Whitacre said GM had a “pretty arbitrary cutoff point” for shedding dealers, and that it probably made mistakes in getting rid of some of them.

When pressed, he said “hundreds of dealers” may be closer to 100 than a thousand, but it’s a “substantial number.”

When the franchises were revoked last summer, GM officials said dealers were judged on whether they met sales goals, customer service scores, the condition of their buildings and other criteria. They were allowed to stay open through October of this year to sell their inventories.

Under pressure from dealer groups and lawmakers, GM and Chrysler put out proposals that would have allowed dealers to challenge closures in arbitration. But a bill passed by Congress allows them to bring a much wider range of proof that they are profitable.

Dealers have until Jan. 25 to tell the automakers if they will appeal.

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Pay Czar Approves Compensation Packages for New GM, GMAC Execs


Despite exceeding limits imposed by companies that have received government aid, the compensation packages for General Motor’s new chief financial officer and the new head of GMAC were approved by the government pay czar, the Associated Press reported.

Chris Liddel, who will leave his job at Microsoft on Dec. 31 to take up his new role as GM’s new CFO, is set to receive a salary of $750,000 next year. He also will get up to another $5.45 million worth of stock starting in 2012 if GM successfully sells shares to the public. GM said in a government filing that it had worked out an exemption with the government pay czar Kenneth Feinberg.

Feinberg also approved a compensation package for Michael Carpenter, the new head of GMAC. It will pay him a base salary of $950,000 and up to another $8.55 million worth of stock.

GM has received $52 billion in taxpayer assistance, much of which was converted into equity that gives the U.S. government a 60 percent stake in the company.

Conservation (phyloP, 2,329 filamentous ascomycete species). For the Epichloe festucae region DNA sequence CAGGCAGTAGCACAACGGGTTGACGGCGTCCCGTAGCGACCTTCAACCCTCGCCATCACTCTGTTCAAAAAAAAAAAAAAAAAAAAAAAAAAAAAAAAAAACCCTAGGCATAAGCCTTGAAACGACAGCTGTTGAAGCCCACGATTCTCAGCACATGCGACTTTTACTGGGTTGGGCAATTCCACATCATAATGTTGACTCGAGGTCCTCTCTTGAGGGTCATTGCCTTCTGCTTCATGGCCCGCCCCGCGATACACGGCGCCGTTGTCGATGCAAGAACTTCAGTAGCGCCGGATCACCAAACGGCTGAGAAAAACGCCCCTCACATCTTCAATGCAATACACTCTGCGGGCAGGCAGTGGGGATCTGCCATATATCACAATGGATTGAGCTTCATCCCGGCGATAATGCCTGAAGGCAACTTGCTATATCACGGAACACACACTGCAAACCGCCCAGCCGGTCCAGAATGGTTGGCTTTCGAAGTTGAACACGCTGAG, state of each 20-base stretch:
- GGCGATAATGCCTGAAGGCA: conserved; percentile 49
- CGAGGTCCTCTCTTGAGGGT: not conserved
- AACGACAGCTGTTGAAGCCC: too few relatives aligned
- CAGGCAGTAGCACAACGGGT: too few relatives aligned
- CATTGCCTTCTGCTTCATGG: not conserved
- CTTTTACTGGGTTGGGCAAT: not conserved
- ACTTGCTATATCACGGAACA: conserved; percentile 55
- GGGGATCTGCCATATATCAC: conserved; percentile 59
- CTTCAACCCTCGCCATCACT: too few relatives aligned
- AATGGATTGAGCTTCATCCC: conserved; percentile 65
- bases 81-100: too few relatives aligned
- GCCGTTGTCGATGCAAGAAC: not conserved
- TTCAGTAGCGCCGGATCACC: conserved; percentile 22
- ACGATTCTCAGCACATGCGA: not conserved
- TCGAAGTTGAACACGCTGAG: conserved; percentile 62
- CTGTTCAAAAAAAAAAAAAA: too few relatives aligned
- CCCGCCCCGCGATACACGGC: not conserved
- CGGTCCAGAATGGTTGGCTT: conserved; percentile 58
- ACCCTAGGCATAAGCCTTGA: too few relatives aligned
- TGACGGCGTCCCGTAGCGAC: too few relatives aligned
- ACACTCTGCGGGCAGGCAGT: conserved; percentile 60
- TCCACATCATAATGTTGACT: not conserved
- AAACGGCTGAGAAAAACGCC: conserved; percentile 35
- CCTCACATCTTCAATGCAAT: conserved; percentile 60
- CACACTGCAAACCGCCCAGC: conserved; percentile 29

Under new pay rules established in October for companies that received substantial government aid, the base pay of General Motors’ top executives is capped at $500,000. However, a small number of exemptions to pay limits have been granted for other major recipients of government money, such as with the American International Group Inc. It was allowed to boost its pay package for an employee to be better aligned with other executives at the insurer.

As for GM, much of the compensation will be paid in company stock that cannot be redeemed until the beginning in 2011 or after GM starts repaying its government loans.

In the case of Liddell, he will receive $3.45 million in company stock over three years starting in 2010 in addition to his base salary. He will get another stock grant of $2 million that vests in three years and is payable in 25 percent installments for every 25 percent repayment of GM’s $6.7 billion in government loans.

In the case of Carpenter, Feinberg ruled that in addition to the executives $950,000 base salary, he is eligible for up to $8.55 million in stock, payable in installments over several years and tied to the performance of GMAC.

GMAC, which is viewed as a key component of the Obama administration’s rebuilding of the auto industry, has already received $13.5 billion in government aid and is 35 percent owned by the federal government. The government has also indicated it will provide an additional $6.5 billion to GMAC to boost its capital reserves.

Carpenter, who has served on GMAC’s board, was picked to succeed Alvaro de Molina after his departure in November.

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GM CFO to get $750,000 Salary, Plus Stock